Statoil Transocean Spitsbergen Oil Rig Protest in Barents Sea. 08/27/2014 © Nick Cobbing / Greenpeace

It has been a fantastic summer. Greenpeace has been in the Arctic for months, bearing witness to its extraordinarily shifting landscape, while challenging short-sighted attempts to find oil and explain to decision-makers that fundamental changes need to happen to the way the Arctic is managed.

But this has just been the beginning.

We now have support from vast numbers of people; 74% of surveyed people in 30 countries. That's huge. And now we have momentum!

While I have been part of the team that has made all this happen, somehow it has always seemed to be somebody else actually doing the work.

Sitting in my hotel room in New York, it's really starting to dawn on me what is about to happen; after a dedicated effort by volunteers, and with support from millions of people around the world, I am on my way to meet the Secretary General of the United Nations. Think about that for a minute: a small delegation led by Greenpeace is about to meet one of the world's most significant people -- to talk about the Arctic!

En Route to the North Pole. Josefina Skerk looking out on the landscape at the North Pole. 04/08/2012 © Christian Åslund / Greenpeace

Besides Kumi, our little mission is graced with the presence of two extraordinary people: Josefina Skerk and Margareta Malmgren-Köller. Josefina is a young Saami leader with a strong commitment to protecting the Arctic. She even trekked to the North Pole in 2013 to declare the very top of our world common heritage for all humankind. Margareta is an amazing Act for Arctic-community campaigner who has convinced more than 80 leaders (yes!) to sign the Arctic Declaration; a ten point charter for Arctic protection, to tackle climate change and to establish an Arctic Sanctuary.

We won't be alone of course! Behind us are the voices and souls of more than 6 million people from all over the world, who also want strong protection of the Arctic, and the more than 1000 influential voices from all walks of life who have signed the Arctic Declaration in the past couple of months after being approached by volunteers and members in their communities.

Mr. Ban Ki-moon is already a strong supporter of urgent action on climate change and a major fan of the Arctic. Earlier this year he packed his bags and went to Greenland to bear witness and highlight the dangers of what is happening there. During the stay he spoke about  being both "overwhelmed" and "deeply alarmed". He said that, "the problem doesn't go away by being silent… We have to take action now."

Now, Ban Ki-moon has invited leaders from all over the world to increase pressure and push for commitments at the UN Climate Summit here in New York in just a few days.

Statue of Liberty Action at the Arctic Sea Ice Edge. 09/07/2014 © Christian Åslund / Greenpeace

So why is our meeting today so important?

Because it is another step towards decisive recognition by the world that the Arctic is a major international issue: in short, "What happens in the Arctic doesn't stay in the Arctic".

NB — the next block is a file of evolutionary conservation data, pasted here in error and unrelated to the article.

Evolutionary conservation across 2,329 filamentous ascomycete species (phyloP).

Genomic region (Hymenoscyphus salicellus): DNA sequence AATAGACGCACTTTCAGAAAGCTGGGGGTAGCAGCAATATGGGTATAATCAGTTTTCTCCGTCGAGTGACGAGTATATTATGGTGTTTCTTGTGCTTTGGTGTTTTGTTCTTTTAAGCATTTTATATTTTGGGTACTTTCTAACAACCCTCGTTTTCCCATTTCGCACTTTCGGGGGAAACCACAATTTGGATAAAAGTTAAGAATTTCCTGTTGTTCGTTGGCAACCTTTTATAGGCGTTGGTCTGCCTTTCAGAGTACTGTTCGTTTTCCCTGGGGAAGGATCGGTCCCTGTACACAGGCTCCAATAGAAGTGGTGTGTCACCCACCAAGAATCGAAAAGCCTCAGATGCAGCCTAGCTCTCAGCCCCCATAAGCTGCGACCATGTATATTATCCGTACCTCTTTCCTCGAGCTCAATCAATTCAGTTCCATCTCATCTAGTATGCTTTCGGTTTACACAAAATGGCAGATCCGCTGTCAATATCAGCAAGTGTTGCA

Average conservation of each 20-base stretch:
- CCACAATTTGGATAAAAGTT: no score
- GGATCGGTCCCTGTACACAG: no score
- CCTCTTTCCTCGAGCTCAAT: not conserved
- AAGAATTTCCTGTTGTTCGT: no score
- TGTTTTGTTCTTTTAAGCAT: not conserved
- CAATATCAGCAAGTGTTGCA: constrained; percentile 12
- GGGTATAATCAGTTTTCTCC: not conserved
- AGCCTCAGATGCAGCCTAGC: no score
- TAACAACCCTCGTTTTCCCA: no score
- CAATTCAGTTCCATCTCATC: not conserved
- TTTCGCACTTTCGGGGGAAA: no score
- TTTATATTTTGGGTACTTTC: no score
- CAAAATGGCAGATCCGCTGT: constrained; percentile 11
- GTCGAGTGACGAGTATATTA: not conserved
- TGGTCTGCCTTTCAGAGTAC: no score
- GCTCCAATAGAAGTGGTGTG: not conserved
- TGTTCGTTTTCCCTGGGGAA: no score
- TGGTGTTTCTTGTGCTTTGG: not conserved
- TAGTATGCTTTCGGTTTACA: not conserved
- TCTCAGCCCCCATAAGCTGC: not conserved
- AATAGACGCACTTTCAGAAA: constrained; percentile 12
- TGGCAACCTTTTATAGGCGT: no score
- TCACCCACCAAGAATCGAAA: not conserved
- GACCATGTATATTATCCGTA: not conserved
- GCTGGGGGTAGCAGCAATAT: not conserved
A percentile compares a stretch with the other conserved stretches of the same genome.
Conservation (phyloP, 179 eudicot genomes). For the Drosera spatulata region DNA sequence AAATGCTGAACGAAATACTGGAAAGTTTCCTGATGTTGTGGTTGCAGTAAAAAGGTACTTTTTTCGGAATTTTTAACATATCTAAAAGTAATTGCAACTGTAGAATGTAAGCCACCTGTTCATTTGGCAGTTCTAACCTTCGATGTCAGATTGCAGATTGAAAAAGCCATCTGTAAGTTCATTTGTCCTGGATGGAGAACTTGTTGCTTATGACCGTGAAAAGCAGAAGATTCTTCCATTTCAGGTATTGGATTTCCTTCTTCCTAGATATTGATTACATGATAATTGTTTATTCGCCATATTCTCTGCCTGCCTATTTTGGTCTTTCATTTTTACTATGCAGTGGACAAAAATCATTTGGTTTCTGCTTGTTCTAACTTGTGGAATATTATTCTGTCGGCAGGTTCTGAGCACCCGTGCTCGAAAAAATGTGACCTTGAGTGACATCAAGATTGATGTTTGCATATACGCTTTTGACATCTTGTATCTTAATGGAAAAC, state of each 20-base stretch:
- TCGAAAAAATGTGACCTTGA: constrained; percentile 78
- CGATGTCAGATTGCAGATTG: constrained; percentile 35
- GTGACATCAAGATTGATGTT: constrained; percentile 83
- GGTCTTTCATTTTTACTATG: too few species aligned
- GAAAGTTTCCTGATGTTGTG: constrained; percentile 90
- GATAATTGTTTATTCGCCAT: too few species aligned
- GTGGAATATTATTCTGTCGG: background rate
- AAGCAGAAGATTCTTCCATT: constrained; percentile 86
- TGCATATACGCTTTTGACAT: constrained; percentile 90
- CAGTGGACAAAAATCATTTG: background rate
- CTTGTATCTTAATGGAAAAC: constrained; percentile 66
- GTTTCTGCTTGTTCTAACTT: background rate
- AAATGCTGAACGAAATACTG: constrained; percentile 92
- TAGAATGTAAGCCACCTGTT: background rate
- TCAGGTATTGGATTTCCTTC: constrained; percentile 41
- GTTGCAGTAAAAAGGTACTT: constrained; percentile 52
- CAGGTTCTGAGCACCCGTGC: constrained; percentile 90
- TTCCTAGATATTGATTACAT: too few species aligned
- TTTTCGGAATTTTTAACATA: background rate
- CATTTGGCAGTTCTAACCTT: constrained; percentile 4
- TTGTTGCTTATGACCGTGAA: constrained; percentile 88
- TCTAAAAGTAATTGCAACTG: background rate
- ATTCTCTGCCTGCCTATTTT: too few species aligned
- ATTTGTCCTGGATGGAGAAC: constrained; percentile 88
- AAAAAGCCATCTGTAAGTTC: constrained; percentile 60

For far too long the global community has ceded their authority, their opinions and even their integrity to the five Arctic coastal states, or "Arctic Council". These nations have completely and utterly failed to live up to their responsibilities, and they continue to fail in this way every day. It is about time we challenge their authority to speak on behalf of us!

The Arctic is melting because of human-caused climate change. The Arctic nations alone produce 25% of global emissions, and if you include the Arctic Council observer states, that figure rises to 80%. By and large these countries are just sitting back and watching, while oil companies and other destructive industries carve out more of the fossil fuels that have caused the warming in the first place. And by doing nothing they have effectively given these reckless, greedy industries their blessing. Let them know that world is watching and asking them to step up and make sustainable changes.

Many nations of the world are suffering directly because of the melting Arctic glaciers, ice sheets and the warming, expanding Arctic Ocean. This September, the Filipino climate commissioner, Yeb Saño and the President of Kiribati are visiting the Arctic for the first time to highlight this very fact. Their message is one that should be heard around the world: what is happening up North is affecting my people, and it must stop!

Meeting Ban Ki-moon today is a wonderful honour, and for these reasons we carry a responsibility which goes way beyond the Greenpeace community. We will do our very, very best to secure his support, but we also recognize that the power of the UN is far from absolute. What the meeting should do is at least send a strong signal to the Arctic nations that their current approach to their own backyard is far from adequate.

And the Secretary General of the United Nations who is looking out for our backyards seems to agree.

Take a stand too and join the global movement to

Have you signed up for saving the Arctic at for your signature is now in the hands of the Secretary of the United Nations, ban ki - moon Thanks!

Dr. Neil Hamilton is a Senior Political Advisor – Polar for Greenpeace International.